“Nothing worked, I tried everything before Herbalife,” she said. “I had to stop three or four times on a flight of stairs. I got on these products, and in about three days that dry cough that a heart patient has started to go away. And you can see, I have incredible energy, and I love these products.”
Another said, “Thanks to the product, I don’t have any problems at all – I don’t get sick at all during the year with a flu or cold or nothing.”
A distributor elicited cheers when she announced that Herbalife had helped her become pregnant.
"Before Herbalife, for my bad nutrition, my body developed a tumor, and for nine years I did not have my period," she shared. "Then I met Herbalife, I start using the product, my menstruation problems go away, so I’m forty years old, I have my first pregnancy."
In another Queens training session, there were similar claims. One woman, speaking to a large group of trainees, said she had been “taking the Herbalife products for a year.”
“With these products I have been able to alleviate my problems with headaches, anemia, and my face numbness,” she said.
Herbalife is a multi-level marketing company. The company’s products are not sold in supermarkets or retail stores but by people who sign up as independent distributors and sell the products from their homes or through “nutrition clubs.”
Last month, the Federal Trade Commission confirmed it is investigating the California-based diet-shake company’s practices. The company has also been the target of year-long short-sale campaign by the hedge fund Pershing Square, which gambled $1 billion on the prospect that the publicly-traded company would fail. Pershing Square made that “short” investment arguing that regulators would determine that the company was operating as an illegal pyramid scheme -- a claim the company has long refuted.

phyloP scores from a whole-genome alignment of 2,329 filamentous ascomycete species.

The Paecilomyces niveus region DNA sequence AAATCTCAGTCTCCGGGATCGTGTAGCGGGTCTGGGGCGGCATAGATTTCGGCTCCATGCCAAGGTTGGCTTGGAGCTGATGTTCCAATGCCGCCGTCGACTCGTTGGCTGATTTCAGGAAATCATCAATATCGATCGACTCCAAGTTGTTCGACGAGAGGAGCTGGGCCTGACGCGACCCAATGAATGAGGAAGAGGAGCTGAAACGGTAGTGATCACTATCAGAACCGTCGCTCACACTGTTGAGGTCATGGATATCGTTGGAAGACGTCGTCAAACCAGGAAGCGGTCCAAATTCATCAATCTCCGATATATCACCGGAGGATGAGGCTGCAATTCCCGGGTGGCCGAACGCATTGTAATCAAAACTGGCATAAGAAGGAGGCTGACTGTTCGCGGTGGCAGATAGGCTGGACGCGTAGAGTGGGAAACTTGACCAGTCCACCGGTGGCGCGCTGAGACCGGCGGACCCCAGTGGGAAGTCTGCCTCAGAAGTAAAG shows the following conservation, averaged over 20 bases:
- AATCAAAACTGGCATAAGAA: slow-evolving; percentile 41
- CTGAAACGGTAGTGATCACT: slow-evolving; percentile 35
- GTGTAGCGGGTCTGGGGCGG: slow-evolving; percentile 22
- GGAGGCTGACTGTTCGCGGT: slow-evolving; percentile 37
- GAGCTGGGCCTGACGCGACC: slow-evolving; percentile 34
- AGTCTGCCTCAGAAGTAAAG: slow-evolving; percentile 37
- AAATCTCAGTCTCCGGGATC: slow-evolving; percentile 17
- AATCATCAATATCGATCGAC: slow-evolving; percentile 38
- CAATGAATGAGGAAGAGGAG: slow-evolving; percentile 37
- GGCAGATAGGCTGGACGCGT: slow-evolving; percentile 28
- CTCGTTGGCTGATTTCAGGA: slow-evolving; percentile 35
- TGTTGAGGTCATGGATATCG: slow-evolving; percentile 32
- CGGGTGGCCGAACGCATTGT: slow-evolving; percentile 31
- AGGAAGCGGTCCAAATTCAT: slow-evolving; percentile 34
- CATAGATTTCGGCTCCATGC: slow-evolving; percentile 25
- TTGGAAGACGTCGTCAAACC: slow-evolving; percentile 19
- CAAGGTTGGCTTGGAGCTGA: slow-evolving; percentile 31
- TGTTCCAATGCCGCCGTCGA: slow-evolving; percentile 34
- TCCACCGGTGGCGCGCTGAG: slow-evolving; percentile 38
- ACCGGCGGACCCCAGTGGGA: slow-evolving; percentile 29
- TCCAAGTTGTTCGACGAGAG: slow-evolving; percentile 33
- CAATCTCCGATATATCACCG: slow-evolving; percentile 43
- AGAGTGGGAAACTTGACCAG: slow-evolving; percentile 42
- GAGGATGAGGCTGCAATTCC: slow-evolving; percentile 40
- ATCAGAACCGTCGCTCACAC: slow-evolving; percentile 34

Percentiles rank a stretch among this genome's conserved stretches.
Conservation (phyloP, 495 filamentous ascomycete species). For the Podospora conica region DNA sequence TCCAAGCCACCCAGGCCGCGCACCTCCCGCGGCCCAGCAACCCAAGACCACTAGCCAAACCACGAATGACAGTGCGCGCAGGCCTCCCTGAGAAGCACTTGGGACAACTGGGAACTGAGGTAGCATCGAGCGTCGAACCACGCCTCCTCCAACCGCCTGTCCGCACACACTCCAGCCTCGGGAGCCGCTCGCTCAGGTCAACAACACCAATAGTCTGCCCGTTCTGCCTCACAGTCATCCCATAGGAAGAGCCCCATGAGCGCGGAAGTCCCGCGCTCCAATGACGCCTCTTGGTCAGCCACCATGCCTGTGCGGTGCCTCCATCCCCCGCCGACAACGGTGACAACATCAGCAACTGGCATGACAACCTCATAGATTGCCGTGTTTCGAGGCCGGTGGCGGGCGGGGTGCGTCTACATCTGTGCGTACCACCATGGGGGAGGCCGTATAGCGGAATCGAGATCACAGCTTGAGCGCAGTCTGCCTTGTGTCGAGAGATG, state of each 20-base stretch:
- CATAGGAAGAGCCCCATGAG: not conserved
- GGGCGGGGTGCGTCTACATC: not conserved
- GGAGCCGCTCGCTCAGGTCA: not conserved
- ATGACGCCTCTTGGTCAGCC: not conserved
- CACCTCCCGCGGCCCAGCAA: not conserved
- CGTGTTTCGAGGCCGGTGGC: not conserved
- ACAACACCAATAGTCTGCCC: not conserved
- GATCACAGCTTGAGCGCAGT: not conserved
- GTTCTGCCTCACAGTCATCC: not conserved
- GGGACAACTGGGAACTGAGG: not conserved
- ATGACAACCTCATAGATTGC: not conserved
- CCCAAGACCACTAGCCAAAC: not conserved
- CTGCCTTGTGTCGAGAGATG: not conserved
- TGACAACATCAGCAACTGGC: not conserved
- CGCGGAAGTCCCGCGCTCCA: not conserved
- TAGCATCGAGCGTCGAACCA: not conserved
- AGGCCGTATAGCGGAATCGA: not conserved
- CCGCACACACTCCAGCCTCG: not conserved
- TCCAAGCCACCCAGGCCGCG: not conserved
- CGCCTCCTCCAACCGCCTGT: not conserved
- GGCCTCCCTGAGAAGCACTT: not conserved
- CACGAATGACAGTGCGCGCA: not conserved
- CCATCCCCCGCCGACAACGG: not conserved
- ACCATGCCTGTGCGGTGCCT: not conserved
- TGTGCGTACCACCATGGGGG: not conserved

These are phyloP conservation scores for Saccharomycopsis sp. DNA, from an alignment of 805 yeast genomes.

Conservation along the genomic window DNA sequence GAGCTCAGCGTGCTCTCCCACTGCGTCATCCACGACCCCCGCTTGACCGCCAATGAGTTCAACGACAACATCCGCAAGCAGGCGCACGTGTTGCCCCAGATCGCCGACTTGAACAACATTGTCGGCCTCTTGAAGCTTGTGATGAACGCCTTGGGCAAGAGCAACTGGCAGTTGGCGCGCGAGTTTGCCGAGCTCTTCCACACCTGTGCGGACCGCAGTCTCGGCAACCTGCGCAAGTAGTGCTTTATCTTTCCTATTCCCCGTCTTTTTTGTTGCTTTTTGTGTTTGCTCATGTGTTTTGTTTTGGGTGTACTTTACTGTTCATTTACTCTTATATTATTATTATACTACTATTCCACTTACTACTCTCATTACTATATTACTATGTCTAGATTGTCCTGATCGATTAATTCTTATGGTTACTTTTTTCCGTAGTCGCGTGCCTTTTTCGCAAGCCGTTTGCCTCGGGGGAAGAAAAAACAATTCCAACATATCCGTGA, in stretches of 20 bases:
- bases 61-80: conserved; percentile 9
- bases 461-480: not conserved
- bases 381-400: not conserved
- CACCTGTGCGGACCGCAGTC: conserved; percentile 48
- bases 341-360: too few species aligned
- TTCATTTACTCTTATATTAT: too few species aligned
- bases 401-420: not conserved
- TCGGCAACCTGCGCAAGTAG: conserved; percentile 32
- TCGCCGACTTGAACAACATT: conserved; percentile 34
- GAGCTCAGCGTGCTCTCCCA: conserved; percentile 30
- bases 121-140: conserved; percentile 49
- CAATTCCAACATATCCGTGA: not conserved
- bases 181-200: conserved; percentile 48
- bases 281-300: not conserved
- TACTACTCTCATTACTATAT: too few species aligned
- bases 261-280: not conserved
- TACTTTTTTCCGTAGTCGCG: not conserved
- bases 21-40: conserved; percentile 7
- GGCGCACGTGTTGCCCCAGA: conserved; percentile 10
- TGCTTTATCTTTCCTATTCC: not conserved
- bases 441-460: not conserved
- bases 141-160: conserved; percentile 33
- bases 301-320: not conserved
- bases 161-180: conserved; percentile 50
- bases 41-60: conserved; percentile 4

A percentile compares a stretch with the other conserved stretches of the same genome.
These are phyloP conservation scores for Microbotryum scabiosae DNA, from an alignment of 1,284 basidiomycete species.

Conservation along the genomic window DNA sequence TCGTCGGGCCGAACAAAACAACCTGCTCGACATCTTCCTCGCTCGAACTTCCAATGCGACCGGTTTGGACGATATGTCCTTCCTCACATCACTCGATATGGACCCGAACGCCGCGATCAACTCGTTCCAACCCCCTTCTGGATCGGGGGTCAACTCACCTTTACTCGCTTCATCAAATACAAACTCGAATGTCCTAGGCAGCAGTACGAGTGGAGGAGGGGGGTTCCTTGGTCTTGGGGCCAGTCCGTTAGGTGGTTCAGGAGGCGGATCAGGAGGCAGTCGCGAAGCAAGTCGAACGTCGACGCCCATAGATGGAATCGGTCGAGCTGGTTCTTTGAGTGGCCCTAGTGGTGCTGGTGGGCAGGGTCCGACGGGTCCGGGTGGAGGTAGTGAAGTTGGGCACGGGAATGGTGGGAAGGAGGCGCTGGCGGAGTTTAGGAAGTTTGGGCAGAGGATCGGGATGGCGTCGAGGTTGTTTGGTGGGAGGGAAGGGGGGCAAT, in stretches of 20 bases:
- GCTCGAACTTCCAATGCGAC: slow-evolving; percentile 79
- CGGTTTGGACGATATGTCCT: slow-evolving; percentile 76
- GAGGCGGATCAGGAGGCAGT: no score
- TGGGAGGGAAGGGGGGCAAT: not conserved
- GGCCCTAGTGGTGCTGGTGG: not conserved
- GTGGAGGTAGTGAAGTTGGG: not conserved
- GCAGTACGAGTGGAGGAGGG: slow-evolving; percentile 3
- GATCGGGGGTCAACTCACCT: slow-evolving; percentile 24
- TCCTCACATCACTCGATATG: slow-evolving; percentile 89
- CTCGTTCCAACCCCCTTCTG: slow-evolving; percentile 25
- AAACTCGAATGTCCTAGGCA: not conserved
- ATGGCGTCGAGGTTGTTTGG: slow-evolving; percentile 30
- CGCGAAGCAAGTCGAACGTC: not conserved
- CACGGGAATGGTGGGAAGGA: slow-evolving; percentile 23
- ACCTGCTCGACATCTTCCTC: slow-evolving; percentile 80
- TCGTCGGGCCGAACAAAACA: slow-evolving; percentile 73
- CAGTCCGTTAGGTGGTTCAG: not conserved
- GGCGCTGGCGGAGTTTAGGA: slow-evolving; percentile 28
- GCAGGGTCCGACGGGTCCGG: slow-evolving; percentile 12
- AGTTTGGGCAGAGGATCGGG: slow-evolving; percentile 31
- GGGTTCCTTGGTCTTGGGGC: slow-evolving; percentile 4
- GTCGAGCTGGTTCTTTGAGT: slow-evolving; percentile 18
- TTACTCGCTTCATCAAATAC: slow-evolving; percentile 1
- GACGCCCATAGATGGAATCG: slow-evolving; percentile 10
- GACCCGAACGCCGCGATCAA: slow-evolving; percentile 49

ABC News recorded Herbalife distributors talking about the potential for large amounts of income that could come from signing up new distributors, even though the company’s own figures show the vast majority of Herbalife distributors do not make anything beyond what they make from selling the company’s products themselves. Just 199 of all distributors – a tiny fraction of one percent -- make over $250,000 a year.
During one local training event for newly recruited distributors, an Herbalife distributor said, “Last month, I made almost, almost $8,000.” Another said, “Because of Herbalife, I’m able to buy my house, a million dollar house, all cash paid for.”
At the same training session, a high-ranking Herbalife distributor explained that “you don’t have to be some sort of super salesman” to earn a very large income as a distributor who signs up other distributors.
“Before you know it, not only will you be a supervisor, but you’ll have supervisors under you, who’ll have five supervisors under them, who’ll have five supervisors under them,” the instructor explained at the Herbalife seminar in Flushing, Queens. "That’s 155 supervisors and if they’re each doing about 2,000 to 2,500 volume points a month, you’re going to be making somewhere in the neighborhood of $42,000 a month."
That would be over $500,000 a year.
Henderson said Herbalife is “first and foremost a nutrition company where three quarters of our members join to be able to consume our products at a discount and one quarter of our members are so passionate about our products that they also choose to resell.”
She said the company has done studies that “have clearly shown that the vast majority of Herbalife members have realistic expectations and a positive experience.”